I am currently taking a Behavioral Finance course from Duke University. I am interested in the whole psychology of why we make the financial decisions we do, and am hoping it gives me greater insight into the decision-making process when it comes to how we (me included) spend our money.
A big component that affects our willingness to spend money concerns the principle of loss aversion. A simpler way to describe this is how people differentiate between cost and loss. Economically, they’re the same thing, but how we account for them mentally is very different. For example, when we buy a big ticket item such as a car, we commit to spending a large amount of money. If the car salesman then tells us that we can add a touch screen in the back of the car for the kids for an extra $500, it doesn’t seem like a big deal because, hey, we’re already spending $25,000. So what’s another $500 added on to the total, right?
But six months later, if your spouse wants to add some other feature to the car that will cost $500, you’re most likely going to say “no, we’re not spending that money.” While the $500 cost added on the day you purchased the car didn’t feel like a lot of money, six months later spending that same amount feels wrong. This is an example of how we use mental accounting to essentially make behavioral cost mistakes. It wasn’t a big deal the day $25,000 became $25,500, but six months later that same $500 is seen as a loss in the family budget.
The term for this thought process is called “heuristic.” Heuristics are essentially biases or mistakes that people make when decision-making. If spending an additional $500 six months later is not economically sound, then that same thought process should have been utilized the day the car was purchased.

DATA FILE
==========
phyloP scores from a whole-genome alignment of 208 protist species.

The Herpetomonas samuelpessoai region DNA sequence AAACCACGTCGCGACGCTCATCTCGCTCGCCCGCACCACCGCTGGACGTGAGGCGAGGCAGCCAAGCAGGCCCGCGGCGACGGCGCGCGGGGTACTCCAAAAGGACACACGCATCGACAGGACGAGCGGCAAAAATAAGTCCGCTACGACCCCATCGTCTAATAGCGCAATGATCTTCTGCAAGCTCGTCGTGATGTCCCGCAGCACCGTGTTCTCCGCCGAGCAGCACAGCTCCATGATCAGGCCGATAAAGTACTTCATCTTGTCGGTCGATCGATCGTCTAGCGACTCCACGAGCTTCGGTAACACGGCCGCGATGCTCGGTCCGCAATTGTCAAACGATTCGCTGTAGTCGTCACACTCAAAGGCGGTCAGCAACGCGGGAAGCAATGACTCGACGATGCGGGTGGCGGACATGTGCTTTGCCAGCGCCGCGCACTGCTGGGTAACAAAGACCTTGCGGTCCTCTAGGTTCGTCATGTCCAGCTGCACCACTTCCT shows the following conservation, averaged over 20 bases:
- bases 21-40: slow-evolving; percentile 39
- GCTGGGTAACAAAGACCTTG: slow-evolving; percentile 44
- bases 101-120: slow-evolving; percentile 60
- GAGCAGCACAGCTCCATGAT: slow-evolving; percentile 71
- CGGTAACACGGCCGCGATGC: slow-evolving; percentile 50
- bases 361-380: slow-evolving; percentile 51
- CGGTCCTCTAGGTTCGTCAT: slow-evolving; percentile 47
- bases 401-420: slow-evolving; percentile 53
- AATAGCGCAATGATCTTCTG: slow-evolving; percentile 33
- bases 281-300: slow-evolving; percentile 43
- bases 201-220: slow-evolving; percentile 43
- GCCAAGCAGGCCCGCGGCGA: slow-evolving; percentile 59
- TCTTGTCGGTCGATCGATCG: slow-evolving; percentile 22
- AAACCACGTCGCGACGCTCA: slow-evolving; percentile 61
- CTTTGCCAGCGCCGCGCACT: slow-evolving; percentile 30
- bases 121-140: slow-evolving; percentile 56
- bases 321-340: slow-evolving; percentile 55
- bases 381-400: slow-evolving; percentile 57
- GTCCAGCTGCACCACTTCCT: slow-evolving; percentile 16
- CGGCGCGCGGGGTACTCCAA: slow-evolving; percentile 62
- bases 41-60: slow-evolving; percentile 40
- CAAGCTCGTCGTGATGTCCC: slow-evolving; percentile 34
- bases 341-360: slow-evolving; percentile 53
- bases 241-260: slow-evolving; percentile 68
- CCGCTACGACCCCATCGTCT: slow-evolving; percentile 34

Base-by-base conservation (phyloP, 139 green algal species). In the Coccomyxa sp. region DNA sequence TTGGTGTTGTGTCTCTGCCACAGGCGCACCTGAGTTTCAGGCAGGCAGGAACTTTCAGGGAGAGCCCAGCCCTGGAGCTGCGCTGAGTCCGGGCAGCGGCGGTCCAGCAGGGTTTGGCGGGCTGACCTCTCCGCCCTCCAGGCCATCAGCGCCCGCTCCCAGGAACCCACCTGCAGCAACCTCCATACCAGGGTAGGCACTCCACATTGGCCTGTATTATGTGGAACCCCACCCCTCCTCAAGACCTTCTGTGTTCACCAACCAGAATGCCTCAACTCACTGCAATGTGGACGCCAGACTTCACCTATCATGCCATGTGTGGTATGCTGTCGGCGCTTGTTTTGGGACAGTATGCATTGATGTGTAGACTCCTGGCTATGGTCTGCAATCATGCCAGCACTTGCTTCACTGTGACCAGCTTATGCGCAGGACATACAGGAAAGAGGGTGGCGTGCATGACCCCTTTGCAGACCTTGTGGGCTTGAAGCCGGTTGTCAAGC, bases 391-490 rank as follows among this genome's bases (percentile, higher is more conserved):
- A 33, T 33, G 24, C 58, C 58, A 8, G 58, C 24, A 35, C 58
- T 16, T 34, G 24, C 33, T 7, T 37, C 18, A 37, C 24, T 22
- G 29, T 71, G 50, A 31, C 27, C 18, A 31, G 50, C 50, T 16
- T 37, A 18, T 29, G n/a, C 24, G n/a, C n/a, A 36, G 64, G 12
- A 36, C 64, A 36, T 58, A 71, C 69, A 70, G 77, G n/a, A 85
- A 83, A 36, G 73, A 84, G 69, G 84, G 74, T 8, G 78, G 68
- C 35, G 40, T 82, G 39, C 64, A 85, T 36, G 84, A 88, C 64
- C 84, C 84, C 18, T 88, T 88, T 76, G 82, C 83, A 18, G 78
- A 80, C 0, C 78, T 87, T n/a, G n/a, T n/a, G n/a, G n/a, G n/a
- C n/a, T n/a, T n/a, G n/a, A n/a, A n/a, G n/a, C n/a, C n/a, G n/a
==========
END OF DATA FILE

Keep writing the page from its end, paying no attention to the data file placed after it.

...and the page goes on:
Unfortunately our brains are wired to look at cost and loss in different ways. A different example illustrates how our brains process risk. Say you bought a ticket for a reverse raffle for an organization you support. All the tickets but two have been pulled and you are still in the running for the big cash prize. The other ticket holder asks you if you want to go together and split the jackpot. Do you settle for half the pot, which is a sure cash guarantee, or decline and hope you get the whole jackpot?
Risk and loss aversion are important components influencing how we choose to manage our finances, whether that’s through purchasing, investing, or saving. The more you understand about the psychology behind your decision-making process, the happier you will be with the outcomes of your choices.